I saddled up and headed down the back driveway.
When we got to the end of the driveway, I opened the gate from Jackson's back while keeping one hand on the gate at all times. This is a common obstacle in trail competitions. He's got it down well. He stands with his withers at the latch, then side steps around his forehand while I swing it open. We rode through the gate and turned left.
At the stop sign we turned right. We were headed around the block.
As we rode down the bridle path, we had to pass all these neighbors busy with construction. Fences, walls, pipes, trucks, tractors, clueless construction workers... Jackson has seen so much of this in his time up here that he hardly blinks. Such a good boy. We walked by on the buckle.
I didn't have the camera with me on the ride and I didn't want to walk all the way around the block so you'll have to just picture the next bit. After rounding the bend to right and going further we reach another stop sign. Straight ahead takes us to the loop trail. We turned right. No loop today. The next stretch is easy and flat with the trail obstacle being barking dogs. In particular, the property near the next corner has two pit bulls who charge the fence and have been known to attack other dogs. We give them a wide berth. Sometimes they come charging out of nowhere and you don't see them until they are upon you. The property sits higher than the road and both Jackson and Flash aren't too keen on having dogs charge them from up above. We rode on the other side of the street. The dogs were out but they didn't charge. Jackson stayed relaxed.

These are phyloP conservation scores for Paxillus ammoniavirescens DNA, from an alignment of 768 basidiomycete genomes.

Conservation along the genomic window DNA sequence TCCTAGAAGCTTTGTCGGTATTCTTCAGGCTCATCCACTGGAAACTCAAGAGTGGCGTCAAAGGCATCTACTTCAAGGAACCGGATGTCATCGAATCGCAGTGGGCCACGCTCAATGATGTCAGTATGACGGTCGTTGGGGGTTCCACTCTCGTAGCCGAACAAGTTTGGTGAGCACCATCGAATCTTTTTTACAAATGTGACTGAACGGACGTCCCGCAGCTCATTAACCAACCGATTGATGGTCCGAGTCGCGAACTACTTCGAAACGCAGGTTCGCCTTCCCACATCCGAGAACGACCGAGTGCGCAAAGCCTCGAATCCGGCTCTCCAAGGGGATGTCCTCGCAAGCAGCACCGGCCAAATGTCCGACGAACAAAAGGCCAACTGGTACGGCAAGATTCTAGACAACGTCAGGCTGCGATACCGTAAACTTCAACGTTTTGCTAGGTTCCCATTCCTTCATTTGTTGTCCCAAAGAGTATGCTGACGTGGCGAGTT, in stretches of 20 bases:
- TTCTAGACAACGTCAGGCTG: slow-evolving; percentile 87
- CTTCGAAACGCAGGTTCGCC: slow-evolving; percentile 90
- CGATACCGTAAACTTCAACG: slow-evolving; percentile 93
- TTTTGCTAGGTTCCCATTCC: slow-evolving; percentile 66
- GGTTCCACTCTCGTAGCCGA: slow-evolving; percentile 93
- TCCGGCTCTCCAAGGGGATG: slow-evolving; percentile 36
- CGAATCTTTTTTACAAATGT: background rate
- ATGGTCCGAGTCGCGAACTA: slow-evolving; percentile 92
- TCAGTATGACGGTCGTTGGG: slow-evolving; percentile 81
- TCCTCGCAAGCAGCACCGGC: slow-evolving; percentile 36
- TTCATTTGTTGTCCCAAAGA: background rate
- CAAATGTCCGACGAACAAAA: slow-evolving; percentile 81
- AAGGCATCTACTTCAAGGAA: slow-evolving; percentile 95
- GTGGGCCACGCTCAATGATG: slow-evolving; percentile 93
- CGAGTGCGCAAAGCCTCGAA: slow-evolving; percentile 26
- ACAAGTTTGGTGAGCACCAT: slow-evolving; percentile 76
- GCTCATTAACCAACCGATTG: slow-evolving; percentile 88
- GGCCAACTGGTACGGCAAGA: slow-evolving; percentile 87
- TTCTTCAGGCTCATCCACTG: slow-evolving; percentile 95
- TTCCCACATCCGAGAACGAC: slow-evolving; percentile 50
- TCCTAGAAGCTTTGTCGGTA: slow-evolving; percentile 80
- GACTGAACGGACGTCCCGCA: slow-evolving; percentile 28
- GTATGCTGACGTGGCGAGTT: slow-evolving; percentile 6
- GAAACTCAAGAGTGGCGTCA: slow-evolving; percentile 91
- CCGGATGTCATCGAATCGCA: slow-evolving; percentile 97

We turned the pit bull corner and started a long gradual incline. I'm guessing it is between 1/4 and 1/3 mile. I asked Jackson to trot and he made it all the way to the top of the hill in a nice relaxed, connected frame.
The road bends right at the top, goes down a steep hill and then levels out going back to our street corner. We trotted again when we reached the level part. Again, he was relaxed and working over his back. We turned around and I asked him to canter that stretch. Nice, relaxed, ears happy, canter. We did that a few times. It was addicting...
Then it was around the corner, back in the gate, up the driveway, around the barn and into the arena. Before we left, I had set up this:
Jackson isn't a jumper and I'm not really either. I did jump logs when I was a kid and I took some lessons before discovering dressage, but I was never competitive. It is awfully fun though. Jackson lacks confidence with jumping. He's really not sure what to do and other than some cavelletti work, we haven't done much with it due to his arthritic hocks. However, the last competitive trail ride we did included a jump. It was very low, but he didn't know what to do. We were supposed to trot the jump. Jackson trotted up to the jump, stopped, stuck his nose out to investigate, tapped it with his hoof a few times, then stepped over carefully (he's always very careful about things). The judge, the photographer, the other contestants and I burst into laughter. Jackson looked pleased with himself:
So, today we worked on confidence and trust when jumping. He did great. He was already working in a nice relaxed stretchy frame so I kept him there as we approached and I stared as far forward into the distance as I could as we went over. After a few times, he was actually jumping. Good boy!
We called it a day, I iced his hocks, and put him back with the donkeys for lunch. Brett and Flash are gone this morning so we did all this great work solo. I love my horse. I love, love, love my horse.
...and Tuffy and Finessa too, of course.